Gil Kalai (born 1955) is the Henry and Manya Noskwith Professor of Mathematics at the Hebrew University of Jerusalem, and adjunct professor of mathematics and of computer science at Yale University, and the editor of the Israel Journal of Mathematics.
Gil Kalai received his Ph.D. from Hebrew University in 1983, under the supervision of Micha Perles, and joined the Hebrew University faculty in 1985 after a postdoctoral fellowship at the Massachusetts Institute of Technology. He was the recipient of the Pólya Prize in 1992, the Erdős Prize of the Israel Mathematical Society in 1993, and the Fulkerson Prize in 1994. He is known for finding variants of the simplex algorithm in linear programming that can be proven to run in subexponential time, for showing that every monotone property of graphs has a sharp phase transition, for solving Borsuk's problem (known as Borsuk's conjecture) on the number of pieces needed to partition convex sets into subsets of smaller diameter, and for his work on the Hirsch conjecture on the diameter of convex polytopes and in polyhedral combinatorics more generally.
He was the winner of the 2012 Rothschild Prize in mathematics.
- Profile at Yale CS department.
- Profile at the Technical University of Eindhoven as an instructor of a minicourse on polyhedral combinatorics.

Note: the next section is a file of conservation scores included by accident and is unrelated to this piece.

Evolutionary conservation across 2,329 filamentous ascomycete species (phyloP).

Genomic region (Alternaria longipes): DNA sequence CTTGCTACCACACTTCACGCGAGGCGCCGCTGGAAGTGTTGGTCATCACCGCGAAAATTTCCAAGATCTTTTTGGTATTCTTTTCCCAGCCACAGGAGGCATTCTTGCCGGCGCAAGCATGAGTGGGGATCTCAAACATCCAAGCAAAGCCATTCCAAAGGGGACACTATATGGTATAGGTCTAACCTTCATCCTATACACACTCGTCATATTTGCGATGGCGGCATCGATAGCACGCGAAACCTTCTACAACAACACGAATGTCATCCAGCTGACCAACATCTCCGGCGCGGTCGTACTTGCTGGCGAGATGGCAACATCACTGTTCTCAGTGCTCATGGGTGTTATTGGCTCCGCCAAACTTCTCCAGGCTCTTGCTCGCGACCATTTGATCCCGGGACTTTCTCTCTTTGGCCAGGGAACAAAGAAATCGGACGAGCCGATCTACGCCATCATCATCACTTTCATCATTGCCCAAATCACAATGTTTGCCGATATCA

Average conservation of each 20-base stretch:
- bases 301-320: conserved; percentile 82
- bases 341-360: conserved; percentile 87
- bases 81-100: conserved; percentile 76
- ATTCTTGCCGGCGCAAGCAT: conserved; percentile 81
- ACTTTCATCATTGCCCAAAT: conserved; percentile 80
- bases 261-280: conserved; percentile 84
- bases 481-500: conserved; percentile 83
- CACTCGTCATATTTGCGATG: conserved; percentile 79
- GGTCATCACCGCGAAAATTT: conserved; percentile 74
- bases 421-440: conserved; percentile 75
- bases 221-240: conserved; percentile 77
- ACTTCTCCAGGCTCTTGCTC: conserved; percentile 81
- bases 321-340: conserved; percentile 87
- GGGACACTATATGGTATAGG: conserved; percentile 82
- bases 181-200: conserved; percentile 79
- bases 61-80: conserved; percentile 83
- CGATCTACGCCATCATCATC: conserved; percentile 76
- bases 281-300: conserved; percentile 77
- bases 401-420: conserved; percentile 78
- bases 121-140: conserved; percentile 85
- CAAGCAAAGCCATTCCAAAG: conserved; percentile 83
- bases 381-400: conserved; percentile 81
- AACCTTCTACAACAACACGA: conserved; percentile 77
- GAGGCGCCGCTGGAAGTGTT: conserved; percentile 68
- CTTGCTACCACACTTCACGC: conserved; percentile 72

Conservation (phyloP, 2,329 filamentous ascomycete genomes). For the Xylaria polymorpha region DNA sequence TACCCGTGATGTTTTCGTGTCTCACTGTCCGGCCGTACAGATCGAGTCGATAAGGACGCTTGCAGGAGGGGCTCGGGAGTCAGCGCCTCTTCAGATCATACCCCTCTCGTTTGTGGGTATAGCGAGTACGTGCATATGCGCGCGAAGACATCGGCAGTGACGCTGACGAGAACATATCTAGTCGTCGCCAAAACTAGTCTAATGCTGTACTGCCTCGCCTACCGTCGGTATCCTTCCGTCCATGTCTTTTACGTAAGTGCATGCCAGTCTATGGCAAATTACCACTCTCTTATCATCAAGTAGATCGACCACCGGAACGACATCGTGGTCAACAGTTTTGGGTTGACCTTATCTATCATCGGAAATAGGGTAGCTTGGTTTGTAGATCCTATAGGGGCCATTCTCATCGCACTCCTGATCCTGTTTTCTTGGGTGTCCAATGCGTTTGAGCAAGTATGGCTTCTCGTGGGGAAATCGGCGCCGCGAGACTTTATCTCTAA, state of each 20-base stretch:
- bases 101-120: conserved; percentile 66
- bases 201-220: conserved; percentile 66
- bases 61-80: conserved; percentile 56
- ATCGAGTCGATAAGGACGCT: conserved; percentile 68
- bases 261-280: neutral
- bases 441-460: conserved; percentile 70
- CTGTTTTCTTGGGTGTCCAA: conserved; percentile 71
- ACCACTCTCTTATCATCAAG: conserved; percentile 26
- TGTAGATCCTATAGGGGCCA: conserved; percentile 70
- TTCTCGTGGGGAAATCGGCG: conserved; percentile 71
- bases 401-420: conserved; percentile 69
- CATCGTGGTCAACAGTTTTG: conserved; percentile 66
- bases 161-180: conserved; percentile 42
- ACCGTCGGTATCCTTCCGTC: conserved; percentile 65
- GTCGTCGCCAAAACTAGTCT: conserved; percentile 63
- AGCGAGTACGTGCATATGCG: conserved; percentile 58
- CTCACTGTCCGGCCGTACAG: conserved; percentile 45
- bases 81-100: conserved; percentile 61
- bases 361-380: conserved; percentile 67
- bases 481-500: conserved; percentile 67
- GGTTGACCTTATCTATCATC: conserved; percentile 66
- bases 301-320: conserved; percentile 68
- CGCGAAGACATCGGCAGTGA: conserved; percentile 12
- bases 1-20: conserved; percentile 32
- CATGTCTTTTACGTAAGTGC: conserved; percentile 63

- Gil Kalai at the Mathematics Genealogy Project.
- Kalai, Gil (1992), "A subexponential randomized simplex algorithm", Proc. 24th ACM Symp. Theory of Computing (STOC 1992), pp. 475–482.
- Friedgut, Ehud; Kalai, Gil (1996), "Every monotone graph property has a sharp threshold", Proceedings of the American Mathematical Society 124: 2993–3002, doi:10.1090/S0002-9939-96-03732-X.
- Kahn, Jeff; Kalai, Gil (1993), "A counterexample to Borsuk's conjecture", Bulletin of the American Mathematical Society 29: 60–62, arXiv:math.MG/9307229, doi:10.1090/S0273-0979-1993-00398-7.
- Kalai, Gil; Kleitman, Daniel J. (1992), "A quasi-polynomial bound for the diameter of graphs of polyhedra", Bulletin of the American Mathematical Society 26: 315–316, doi:10.1090/S0273-0979-1992-00285-9.
- Yad Hanadiv, Rothschild Prize.